Caregivers Receive a Surprise Thank You from Cavs Player Kevin Love
The Cleveland Cavaliers player personally thanked our caregivers for their hard work fighting COVID-19.
The Drive to Help is Part of Who We Are
Our nurses and physicians have a drive to care for others.
When we asked our caregivers to voluntary go to NewYork-Presbyterian Hospital and Henry Ford Health System in Detroit, hundreds of caregivers were eager to help. We selected a group to make the trips. They are all motivated to do all they can.
We’re here for our healthcare community
Meg Dalton, RN, main campus pediatric intensive care unit, empathized with fellow nurses who were overwhelmed, including her friend’s experience.
“She would sit in her car and cry,” says Dalton, who is assisting at Henry Ford. “There were so many patients, she couldn’t help them all. Even though she isn’t a nurse at Henry Ford, I knew I needed to pay it forward. When Cleveland Clinic made this opportunity possible, there was no other option but to give it my all.”
Nursing is a team sport
“Watching fellow healthcare workers struggle pulls at your heartstrings,” says Brent Whitaker, RN, Nurse Manager who is assisting at NewYork-Presbyterian. “I jumped at the opportunity to help. Nursing is a team sport. And we’re on the same team.”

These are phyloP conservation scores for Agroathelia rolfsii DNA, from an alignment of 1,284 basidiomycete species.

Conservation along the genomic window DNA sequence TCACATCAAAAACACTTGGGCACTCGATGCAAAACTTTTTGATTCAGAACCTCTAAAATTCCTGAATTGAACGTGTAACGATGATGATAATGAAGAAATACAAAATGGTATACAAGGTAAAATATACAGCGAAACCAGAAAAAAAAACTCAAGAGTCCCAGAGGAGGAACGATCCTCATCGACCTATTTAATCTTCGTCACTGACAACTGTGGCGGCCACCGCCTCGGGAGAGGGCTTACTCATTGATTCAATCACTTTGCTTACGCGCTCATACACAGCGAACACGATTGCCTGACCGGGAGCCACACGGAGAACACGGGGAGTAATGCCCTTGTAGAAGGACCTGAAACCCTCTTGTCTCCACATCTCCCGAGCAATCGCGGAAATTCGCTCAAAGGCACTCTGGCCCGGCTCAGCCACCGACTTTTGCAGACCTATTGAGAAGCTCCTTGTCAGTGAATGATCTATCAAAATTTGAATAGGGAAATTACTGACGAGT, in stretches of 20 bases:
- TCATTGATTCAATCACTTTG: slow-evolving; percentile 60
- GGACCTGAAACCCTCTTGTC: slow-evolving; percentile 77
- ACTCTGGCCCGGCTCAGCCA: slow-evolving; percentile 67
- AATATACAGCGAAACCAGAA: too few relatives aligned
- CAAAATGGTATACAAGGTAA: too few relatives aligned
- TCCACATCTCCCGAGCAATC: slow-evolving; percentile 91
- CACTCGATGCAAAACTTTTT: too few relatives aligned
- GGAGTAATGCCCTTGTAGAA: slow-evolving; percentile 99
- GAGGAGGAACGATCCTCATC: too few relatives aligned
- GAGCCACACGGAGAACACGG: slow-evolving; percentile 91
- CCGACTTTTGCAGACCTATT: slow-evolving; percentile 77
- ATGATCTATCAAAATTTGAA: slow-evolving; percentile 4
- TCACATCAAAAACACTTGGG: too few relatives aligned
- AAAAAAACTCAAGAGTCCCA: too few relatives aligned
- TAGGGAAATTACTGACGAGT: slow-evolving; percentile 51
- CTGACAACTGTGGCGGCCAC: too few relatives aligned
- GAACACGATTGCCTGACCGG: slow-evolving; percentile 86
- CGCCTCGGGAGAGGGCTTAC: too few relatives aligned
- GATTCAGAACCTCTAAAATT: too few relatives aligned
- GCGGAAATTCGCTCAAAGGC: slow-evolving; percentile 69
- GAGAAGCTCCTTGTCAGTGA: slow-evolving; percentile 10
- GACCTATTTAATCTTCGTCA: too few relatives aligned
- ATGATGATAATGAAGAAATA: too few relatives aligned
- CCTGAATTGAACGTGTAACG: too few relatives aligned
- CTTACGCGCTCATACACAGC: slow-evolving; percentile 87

Whitaker says Cleveland Clinic is prepared because of the leadership and strong teamwork, and has been fortunate to not see the surge we have seen in other parts of the world.
“The “team of teams” mentality can spread beyond the walls of Cleveland Clinic to the global healthcare community,” says Whitaker.
As much as nurses and physicians are there for their patients, they are there for each other.
“Even though NewYork-Presbyterian workers aren’t wearing a Cleveland Clinic badge, I respect them as a nurse,” adds Whitaker. “I’ll do whatever I can to help. No assignment is too big or too small.”
Opportunity to learn and teach
“It’s an incredible opportunity to come together with another health system and for us to care at another hospital, says Judy Welsh, MD, who is assisting at NewYork-Presbyterian. ”We will all learn something and meet new people. We may teach something to others.”
Dr. Welsh’s husband, Todd Welsh, MD, is an emergency physician at Cleveland Clinic Fairview Hospital. Their 10-year-old daughter is staying with grandparents in Florida.
“I separated from my daughter temporarily so I could do everything in my power to care for other daughters, fathers and loved ones,” says Dr. Welsh. “I have the opportunity to make the most impact and help as many people I can.”
This is what we trained for
“I grew up with parents who were both doctors,” says Chirag Choudhary, MD. “This is what I always wanted to do. This is what we trained for.”
Dr. Choudhary, who is a respiratory physician assisting at NewYork-Presbyterian, says he, like many others, is in a powerful position that our gifts can be used to overcome this pandemic.
Our ability to send caregivers is a testament to our hospital’s preparedness and leadership.
“We work for Cleveland Clinic, but there’s a brotherhood among the hospitals,” he says. “This pandemic has shown the softer side of many of us, and we’re collaborating as one across health systems.”
“What I will remember most is our ability to come together and rise to the challenge.”
Thank you to all who are assisting in New York and Michigan. We wish you a safe journey.